In anycase with a small budget of US$ 500 more, if I could manage to sell even one of my my Hasselblad filters, I was still on a budget too small for a APS sized sensor camera, so my choice was( in April 2006 Canon S2IS or the Lumix FZ7.
I do not mean to brag, but I have been taking pix for 35 years, use my Besellers enlarger to print and do most of my processing except trannys ( Where are the Q labs now and what choice due you have for emulsions for your taste?)
Old men tend to dwell on their memories and if any of you want to see some poignant ones. please go to and you will know what I mean.
In conclusion, what I want to say is that there seem to be so many critics these days and after taking apart some very delightful optics that would have served us well in the old days, complain about the very thing that they( the young generation) did not like, dirtying their hands with chemicals. Why is it you have not learned to tweak your pictures to perfection? You have so many image manipulating software available. Why do make a noise about noise. In the little FZ7 there is Tiff given, it may not be the best brand, but have you sat and shot the same picture under all the settings in your hands. Besides if you want to take pix with a small camera, god help you with a bigger one,you must learn to control every aspect of those cameras before you even get a picutre. There is more to a camerea apart from its view finder and its shutter button and now it view screen.
If you cannot take a good picuture with the FZ7 you probably will settle for a soft and diluted image of your grandmother whom you do not remember as your greatest work of art not because it is a good picture, but just because a good grandmother is such a rarity these days. Nothing to do with photography, but all to do with your mind!
Learn your tool and use it well. This is true for all parts of your life. You could make yourself happy and a lot of others too, and that is what photography and art is all about. Have fun, enjoy your creation. It is yours,
Dr. Nicols Rao

6:53 pm - Friday, October 13, 2006

#8 Ian Baldwin

My previous digital was an Olympus Camedia bought 3 years ago. I recently tried to buy another media card only to find that they are now obsolete (considering film is still available for cameras nearly 100 years old this is not very good Olympus !) As a result I made a decision never to buy another Olympus. The choice was between a Kodak Easyshare Z710 with high zoom and the Panasonic FZ7 at around £30 more but with Leica Lens and image stabiliser. I am very pleased with this camera. It's power up time is far faster than the Olympus. I could never have afforded a zoom lens of this quality for a 35mm camera. Controls are easier to use than the Olympus. Highly recommended.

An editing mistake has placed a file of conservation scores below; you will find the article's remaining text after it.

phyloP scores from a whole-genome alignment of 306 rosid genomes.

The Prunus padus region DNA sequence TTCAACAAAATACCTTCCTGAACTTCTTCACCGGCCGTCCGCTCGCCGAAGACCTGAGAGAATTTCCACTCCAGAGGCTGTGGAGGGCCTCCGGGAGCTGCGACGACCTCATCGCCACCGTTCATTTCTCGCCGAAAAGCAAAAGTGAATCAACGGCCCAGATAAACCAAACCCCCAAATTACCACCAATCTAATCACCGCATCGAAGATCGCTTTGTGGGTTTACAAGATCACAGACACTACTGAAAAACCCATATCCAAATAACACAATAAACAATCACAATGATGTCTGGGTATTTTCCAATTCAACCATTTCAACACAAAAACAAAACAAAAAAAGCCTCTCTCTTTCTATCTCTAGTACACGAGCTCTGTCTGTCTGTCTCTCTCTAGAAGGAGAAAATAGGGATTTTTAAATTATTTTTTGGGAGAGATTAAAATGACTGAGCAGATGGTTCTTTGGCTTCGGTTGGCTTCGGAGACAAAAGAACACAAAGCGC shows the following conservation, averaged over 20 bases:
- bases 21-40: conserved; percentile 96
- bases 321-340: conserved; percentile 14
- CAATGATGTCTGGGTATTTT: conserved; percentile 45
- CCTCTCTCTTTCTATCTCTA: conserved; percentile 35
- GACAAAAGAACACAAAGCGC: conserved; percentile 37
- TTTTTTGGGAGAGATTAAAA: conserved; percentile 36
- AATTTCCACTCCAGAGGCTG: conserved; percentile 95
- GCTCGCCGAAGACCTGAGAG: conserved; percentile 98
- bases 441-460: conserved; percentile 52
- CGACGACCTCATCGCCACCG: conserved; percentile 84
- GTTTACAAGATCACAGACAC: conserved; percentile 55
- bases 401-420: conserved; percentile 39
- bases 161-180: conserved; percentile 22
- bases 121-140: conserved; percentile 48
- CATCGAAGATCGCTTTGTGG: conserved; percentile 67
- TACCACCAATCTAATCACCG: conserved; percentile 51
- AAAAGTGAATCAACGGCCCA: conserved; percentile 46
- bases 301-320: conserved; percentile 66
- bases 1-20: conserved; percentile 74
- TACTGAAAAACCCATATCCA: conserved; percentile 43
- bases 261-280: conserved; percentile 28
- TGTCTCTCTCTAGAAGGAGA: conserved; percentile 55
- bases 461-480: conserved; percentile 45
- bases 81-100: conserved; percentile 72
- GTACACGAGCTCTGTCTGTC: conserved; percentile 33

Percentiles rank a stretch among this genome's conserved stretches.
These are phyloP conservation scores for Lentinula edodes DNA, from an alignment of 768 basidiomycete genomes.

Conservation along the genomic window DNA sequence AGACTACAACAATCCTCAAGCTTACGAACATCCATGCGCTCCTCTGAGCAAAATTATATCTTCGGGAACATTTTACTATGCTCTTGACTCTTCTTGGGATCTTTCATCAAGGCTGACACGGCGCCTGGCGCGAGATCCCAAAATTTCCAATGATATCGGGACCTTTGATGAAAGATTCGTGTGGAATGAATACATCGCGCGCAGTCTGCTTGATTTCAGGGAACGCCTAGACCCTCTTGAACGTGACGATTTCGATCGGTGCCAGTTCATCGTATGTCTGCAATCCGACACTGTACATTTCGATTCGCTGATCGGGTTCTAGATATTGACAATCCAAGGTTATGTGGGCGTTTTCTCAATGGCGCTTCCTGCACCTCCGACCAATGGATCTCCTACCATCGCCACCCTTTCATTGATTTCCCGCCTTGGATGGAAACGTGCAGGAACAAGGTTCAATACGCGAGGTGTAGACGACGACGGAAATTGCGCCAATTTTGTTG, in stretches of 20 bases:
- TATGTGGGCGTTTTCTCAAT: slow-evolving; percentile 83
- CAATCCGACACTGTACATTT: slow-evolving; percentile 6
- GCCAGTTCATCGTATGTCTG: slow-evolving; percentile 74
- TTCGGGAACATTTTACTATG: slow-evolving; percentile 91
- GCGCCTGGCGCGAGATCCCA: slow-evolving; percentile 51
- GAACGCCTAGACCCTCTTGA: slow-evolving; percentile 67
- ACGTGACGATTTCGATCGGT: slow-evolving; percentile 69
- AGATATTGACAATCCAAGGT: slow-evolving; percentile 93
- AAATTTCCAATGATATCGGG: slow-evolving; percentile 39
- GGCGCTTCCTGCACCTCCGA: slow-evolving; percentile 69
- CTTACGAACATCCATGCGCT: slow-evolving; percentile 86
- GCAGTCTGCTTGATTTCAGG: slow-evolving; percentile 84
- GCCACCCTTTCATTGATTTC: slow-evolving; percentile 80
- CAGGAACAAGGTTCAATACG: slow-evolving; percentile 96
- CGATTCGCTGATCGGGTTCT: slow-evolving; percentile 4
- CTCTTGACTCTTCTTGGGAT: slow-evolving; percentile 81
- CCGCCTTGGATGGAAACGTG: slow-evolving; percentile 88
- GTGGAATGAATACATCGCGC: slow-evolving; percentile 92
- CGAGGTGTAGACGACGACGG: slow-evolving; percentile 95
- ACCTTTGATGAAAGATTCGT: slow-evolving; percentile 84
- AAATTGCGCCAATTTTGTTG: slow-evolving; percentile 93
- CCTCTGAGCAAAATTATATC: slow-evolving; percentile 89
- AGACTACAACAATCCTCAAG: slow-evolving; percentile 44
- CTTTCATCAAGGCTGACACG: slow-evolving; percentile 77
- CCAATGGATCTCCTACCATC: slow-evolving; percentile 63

6:34 am - Saturday, April 28, 2007

#9 Mark Goldstein

(Posted on behalf of Dr. Nicolas Rao)

Thank you for forwarding this message to me. I am very grateful. I apologize for the delay in acknowledging your mail, as I was away doing a presentation in NE India, near the base of the Himalayas. I talk about things like Green Tea extract and Chlorophyll as health supplements and that is the Tea capital of the world.

I will visit again later this month and will tryout the FZ7 in that beautiful part of the country and see if there is anything more to add.

Thanks once again,

9:56 am - Wednesday, May 9, 2007

#10 mousi

i like how you set up this page

10:56 am - Saturday, August 11, 2007

#11 Dr. Nicolas Rao

This discussion is coming along nicely, though I seem to be the biggest mouth around. I tell you I am Enjoying! this camera. It has wonderful results if you know how to use it. I friend of mine who is a well know Nature photographer in India also feels the same way. It is light, fast and super sharp when you use it the right way. And for those of you who have problems with noise, which in fact adds the necessary detail more often than not, why do you not download the free software called Noiseware " the community edition is free" and is quite ample for most needs. That is if you really want it and maybe you can try Noiseninja the photshop plug-in or photneat I think is the other, but I recommend Noiseware it should do!

6:34 pm - Monday, August 13, 2007

#12 Michiel

I had a Canon Ixus v2 before and it made better pictures than the panasonic fz7. The indoor pictures are disappointing. With or without flash. I decided to buy a an Ixus again to have a camera that fits in my pocket and to buy an SLR for the real stuff. This in between solution doesn't do it for me. I mean size and quality. (You can buy my -hardly used- fz7: )

10:08 am - Friday, February 13, 2009